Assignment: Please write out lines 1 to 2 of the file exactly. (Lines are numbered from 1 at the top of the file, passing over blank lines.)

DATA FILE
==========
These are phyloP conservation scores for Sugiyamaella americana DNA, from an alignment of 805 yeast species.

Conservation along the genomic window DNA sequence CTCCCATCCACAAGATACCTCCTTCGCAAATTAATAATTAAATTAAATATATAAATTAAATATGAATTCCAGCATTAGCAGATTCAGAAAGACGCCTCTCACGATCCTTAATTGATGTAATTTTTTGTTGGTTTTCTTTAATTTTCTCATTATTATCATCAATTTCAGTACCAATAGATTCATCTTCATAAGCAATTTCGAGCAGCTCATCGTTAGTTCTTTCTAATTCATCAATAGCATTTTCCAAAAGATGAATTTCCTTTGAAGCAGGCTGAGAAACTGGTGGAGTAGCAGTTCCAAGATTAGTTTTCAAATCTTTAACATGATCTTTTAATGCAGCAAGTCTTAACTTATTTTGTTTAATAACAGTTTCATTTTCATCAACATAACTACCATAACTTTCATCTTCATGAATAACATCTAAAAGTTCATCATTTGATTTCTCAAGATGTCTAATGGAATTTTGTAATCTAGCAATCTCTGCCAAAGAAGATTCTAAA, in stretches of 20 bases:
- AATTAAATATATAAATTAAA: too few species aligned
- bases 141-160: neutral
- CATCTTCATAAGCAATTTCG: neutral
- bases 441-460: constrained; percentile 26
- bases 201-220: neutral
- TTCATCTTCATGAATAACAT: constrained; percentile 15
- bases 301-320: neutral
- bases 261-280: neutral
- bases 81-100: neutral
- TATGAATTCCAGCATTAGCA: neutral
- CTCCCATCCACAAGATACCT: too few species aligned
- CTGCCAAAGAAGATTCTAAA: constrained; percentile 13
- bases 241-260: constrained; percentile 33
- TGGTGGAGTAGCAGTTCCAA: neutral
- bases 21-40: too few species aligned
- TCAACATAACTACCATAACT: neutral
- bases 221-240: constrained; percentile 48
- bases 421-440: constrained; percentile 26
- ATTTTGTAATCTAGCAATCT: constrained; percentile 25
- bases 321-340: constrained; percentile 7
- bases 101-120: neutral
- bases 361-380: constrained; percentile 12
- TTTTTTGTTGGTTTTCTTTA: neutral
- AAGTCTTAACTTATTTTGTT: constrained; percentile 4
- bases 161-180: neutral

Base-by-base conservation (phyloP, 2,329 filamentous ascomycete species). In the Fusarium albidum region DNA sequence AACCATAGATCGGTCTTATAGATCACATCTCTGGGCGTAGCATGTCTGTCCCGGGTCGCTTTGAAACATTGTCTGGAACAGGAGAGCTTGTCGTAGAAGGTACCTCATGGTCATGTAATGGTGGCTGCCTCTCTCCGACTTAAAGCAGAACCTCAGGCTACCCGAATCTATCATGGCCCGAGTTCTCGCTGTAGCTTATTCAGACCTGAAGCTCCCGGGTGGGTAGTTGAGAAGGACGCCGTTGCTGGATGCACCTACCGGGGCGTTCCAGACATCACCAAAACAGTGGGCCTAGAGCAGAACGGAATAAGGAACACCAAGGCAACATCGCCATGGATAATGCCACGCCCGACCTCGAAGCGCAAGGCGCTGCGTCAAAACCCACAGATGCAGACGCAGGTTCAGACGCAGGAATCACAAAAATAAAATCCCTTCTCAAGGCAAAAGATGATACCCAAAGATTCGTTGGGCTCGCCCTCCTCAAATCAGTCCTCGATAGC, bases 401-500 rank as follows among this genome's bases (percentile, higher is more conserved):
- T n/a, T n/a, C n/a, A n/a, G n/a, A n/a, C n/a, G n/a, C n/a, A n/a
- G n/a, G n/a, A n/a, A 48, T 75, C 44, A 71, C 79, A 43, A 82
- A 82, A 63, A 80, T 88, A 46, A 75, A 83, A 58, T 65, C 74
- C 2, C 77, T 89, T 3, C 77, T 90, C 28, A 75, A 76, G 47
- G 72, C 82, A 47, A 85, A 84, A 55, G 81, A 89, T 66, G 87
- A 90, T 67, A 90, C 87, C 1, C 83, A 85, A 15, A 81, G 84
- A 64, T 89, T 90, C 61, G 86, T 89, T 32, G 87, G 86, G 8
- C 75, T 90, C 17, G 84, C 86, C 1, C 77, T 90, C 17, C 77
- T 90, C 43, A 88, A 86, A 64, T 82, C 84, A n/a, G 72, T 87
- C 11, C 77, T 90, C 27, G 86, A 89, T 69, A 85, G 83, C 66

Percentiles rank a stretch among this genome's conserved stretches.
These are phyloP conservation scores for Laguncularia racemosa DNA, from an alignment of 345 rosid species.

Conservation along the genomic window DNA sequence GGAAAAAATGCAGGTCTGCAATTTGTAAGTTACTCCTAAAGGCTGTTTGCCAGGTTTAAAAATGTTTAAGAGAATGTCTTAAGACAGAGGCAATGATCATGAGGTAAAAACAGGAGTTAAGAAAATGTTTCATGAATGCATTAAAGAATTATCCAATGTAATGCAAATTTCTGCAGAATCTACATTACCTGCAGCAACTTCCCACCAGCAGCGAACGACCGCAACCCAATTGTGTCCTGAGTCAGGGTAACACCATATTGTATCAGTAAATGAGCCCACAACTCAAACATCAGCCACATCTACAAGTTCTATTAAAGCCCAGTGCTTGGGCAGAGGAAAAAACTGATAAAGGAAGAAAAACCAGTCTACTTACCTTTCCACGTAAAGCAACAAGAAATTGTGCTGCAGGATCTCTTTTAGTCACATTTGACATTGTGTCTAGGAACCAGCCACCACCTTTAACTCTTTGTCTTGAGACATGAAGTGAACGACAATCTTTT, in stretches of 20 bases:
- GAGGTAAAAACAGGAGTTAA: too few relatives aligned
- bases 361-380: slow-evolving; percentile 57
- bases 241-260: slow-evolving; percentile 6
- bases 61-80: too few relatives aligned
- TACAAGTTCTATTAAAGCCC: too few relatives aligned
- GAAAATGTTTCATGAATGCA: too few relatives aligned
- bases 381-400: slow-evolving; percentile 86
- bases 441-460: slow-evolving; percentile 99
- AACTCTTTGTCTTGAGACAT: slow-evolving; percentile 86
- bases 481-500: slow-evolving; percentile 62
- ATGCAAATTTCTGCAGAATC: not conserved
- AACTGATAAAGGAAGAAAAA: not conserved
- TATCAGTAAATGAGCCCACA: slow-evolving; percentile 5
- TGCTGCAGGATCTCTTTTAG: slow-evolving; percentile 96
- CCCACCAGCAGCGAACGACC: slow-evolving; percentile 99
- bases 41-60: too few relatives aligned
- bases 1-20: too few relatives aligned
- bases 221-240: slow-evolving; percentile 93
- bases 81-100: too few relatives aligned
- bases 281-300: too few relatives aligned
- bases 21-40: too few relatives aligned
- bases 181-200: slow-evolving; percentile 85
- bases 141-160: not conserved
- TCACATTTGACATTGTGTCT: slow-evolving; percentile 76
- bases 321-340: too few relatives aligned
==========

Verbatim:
These are phyloP conservation scores for Sugiyamaella americana DNA, from an alignment of 805 yeast species.

Conservation along the genomic window DNA sequence CTCCCATCCACAAGATACCTCCTTCGCAAATTAATAATTAAATTAAATATATAAATTAAATATGAATTCCAGCATTAGCAGATTCAGAAAGACGCCTCTCACGATCCTTAATTGATGTAATTTTTTGTTGGTTTTCTTTAATTTTCTCATTATTATCATCAATTTCAGTACCAATAGATTCATCTTCATAAGCAATTTCGAGCAGCTCATCGTTAGTTCTTTCTAATTCATCAATAGCATTTTCCAAAAGATGAATTTCCTTTGAAGCAGGCTGAGAAACTGGTGGAGTAGCAGTTCCAAGATTAGTTTTCAAATCTTTAACATGATCTTTTAATGCAGCAAGTCTTAACTTATTTTGTTTAATAACAGTTTCATTTTCATCAACATAACTACCATAACTTTCATCTTCATGAATAACATCTAAAAGTTCATCATTTGATTTCTCAAGATGTCTAATGGAATTTTGTAATCTAGCAATCTCTGCCAAAGAAGATTCTAAA, in stretches of 20 bases: